WASHINGTON (CNN) -- President Bush announced Wednesday night he has ordered the coalition attack on Iraq to begin.
"American and coalition forces are in the early stages of miltary operations to disarm Iraq, to free its people and to defend the world from grave danger," Bush said.
He said the first strikes were against "selected targets of military importance."
The attack in Iraq early Thursday morning, involving F177A Stealth fighters and multiple cruise missiles from U.S. warships, was a "decapitation attack" to take out Iraqi President Saddam Hussein even before the planned start of the war, Pentagon sources told CNN.
Whether the mission succeeded is not known. Administration officials told CNN the strike was ordered for fear the opportunity could be lost.
Air raid sirens were heard in Baghdad at about 5:30 a.m. Thursday (9:30 p.m. Wednesday ET) about 90 minutes after the U.S. deadline for Iraqi President Saddam Hussein to step down or face a U.S.-led military attack.
In his four-minute announcement from the Oval Office, Bush said the military campaign, supported by 35 nations, would make efforts to spare Iraqi civilians. But he made it clear the U.S. military planned to use its full might in the war.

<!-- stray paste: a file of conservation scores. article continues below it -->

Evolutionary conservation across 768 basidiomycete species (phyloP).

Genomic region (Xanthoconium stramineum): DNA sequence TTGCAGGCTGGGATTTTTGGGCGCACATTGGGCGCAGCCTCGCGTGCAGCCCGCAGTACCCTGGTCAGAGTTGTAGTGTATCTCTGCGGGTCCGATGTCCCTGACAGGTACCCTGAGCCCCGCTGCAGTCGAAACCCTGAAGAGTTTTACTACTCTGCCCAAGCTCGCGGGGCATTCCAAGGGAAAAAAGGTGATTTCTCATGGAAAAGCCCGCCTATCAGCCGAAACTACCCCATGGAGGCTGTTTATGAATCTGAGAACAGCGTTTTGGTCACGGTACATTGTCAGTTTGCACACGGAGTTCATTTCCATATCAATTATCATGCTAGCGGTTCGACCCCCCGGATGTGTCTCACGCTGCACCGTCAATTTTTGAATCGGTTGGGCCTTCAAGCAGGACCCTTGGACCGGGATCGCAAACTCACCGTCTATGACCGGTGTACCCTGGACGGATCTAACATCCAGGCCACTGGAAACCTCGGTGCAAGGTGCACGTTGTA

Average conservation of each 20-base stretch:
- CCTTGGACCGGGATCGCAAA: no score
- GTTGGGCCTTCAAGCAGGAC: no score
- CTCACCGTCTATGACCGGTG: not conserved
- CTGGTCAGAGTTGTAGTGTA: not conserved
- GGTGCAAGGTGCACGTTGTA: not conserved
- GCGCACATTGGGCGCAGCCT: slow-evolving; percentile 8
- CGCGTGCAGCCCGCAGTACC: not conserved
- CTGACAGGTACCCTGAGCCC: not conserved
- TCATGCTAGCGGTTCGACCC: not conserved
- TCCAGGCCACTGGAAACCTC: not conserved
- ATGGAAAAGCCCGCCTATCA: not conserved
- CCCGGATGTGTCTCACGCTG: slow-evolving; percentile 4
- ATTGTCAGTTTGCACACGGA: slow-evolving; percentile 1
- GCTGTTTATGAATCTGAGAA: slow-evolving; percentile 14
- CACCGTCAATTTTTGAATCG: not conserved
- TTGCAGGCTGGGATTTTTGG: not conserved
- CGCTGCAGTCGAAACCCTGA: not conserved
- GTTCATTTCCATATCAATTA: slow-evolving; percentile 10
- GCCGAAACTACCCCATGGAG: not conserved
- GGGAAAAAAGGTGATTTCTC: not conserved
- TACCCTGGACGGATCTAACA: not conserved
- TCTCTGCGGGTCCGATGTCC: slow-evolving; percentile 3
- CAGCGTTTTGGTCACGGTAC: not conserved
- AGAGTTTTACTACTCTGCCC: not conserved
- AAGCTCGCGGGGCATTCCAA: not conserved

"This will not be a campaign of half measures, and we will accept no outcome except victory," he said.
The president's address came at 10:15 p.m., about two hours and 15 minutes after the expiration of a deadline he set for Iraqi leader Saddam Hussein and his sons to leave the country or face military action.
The United States and Britain have massed nearly 300,000 troops in the Persian Gulf region.
Earlier, Adm. Timothy Keating, commander of the U.S. 5th Fleet, said allied forces were prepared to carry out an "unprecedented" campaign: "If we go, the plans we have are unlike anything anyone has ever seen before."
In the hours leading up to the deadline, about a dozen U.S. and coalition warplanes dropped precision munitions on nearly a dozen Iraqi artillery pieces in the southern no-fly zone that could have been in range of American troops poised to invade southern Iraq, Pentagon officials told CNN.
There was also concern some of the artillery could be capable of using chemical weapons and U.S. planes had been conducting around-the-clock reconnaissance of the sites.
Warplanes also struck Iraqi cable repeater sites and command and control sites. In addition, at least one Al Ababil surface-to-surface missile launcher was struck.